Hydroelectric turbines may stop turning. Las Vegas and Phoenix may be forced to restrict water usage or growth. Farmers might cease growing some crops, leaving fields of lettuce and melons to turn to dust.
This summer has been a breakthrough for streaming, with the time viewers spent watching services like Netflix and Hulu outpacing broadcast and cable television networks in July for the first month ever.
Strict anti-abortion laws that took effect in Oklahoma this year led to the quick shuttering of every abortion facility in the state, but left questions for those who work directly with women who may seek their advice or help getting an abortion out of state.
An Arizona judge overseeing a high-profile lawsuit accusing the Church of Jesus Christ of Latter-day Saints of conspiring to cover-up child sex abuse has ruled that the church may not refuse to answer questions or turn over documents under the state’s “clergy-penitent privilege.”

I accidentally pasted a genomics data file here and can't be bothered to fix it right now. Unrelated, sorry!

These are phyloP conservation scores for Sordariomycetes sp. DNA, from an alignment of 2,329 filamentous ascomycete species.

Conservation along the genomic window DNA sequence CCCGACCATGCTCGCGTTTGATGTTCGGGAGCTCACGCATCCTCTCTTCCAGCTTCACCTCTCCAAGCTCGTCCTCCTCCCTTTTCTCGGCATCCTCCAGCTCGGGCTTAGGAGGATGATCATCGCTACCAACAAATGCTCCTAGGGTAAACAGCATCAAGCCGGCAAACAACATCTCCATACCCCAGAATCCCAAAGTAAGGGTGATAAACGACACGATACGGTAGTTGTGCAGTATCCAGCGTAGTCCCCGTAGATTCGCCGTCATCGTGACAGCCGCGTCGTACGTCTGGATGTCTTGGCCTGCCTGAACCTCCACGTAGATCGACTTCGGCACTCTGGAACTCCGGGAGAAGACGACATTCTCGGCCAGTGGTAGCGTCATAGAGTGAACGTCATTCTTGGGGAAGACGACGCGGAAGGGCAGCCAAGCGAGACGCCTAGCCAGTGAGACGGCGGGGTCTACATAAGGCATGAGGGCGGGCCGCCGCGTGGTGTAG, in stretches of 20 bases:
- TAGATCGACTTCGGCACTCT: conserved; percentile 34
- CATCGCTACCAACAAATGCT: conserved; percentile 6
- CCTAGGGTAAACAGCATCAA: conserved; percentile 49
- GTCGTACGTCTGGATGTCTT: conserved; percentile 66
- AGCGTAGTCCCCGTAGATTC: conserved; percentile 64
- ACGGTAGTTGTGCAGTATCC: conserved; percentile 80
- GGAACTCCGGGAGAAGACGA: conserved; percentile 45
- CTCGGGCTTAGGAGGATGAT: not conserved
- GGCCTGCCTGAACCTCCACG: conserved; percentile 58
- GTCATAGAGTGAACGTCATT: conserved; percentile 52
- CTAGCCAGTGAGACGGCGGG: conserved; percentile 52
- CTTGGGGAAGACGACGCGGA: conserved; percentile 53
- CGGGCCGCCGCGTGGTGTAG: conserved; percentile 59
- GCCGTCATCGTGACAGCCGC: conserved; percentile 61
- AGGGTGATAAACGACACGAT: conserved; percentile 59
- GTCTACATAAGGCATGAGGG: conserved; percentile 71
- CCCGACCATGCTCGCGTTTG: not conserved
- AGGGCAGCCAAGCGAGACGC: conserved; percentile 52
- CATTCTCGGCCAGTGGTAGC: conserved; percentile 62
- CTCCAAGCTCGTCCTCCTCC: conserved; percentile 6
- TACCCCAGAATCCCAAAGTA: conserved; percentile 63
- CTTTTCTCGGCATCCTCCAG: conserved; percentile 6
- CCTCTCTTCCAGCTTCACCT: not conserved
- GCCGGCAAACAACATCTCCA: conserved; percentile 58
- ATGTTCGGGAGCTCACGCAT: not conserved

Some Florida schools have moved library books and debated changing textbooks in response to a law critics call “Don’t Say Gay” — and some teachers have worried that family pictures on their desks could get them in trouble.
As the devastating effects of climate change become increasingly felt around the nation and world, Republican lawmakers are taking the opportunity to get more "hands on" to limit companies that want to make a positive impact.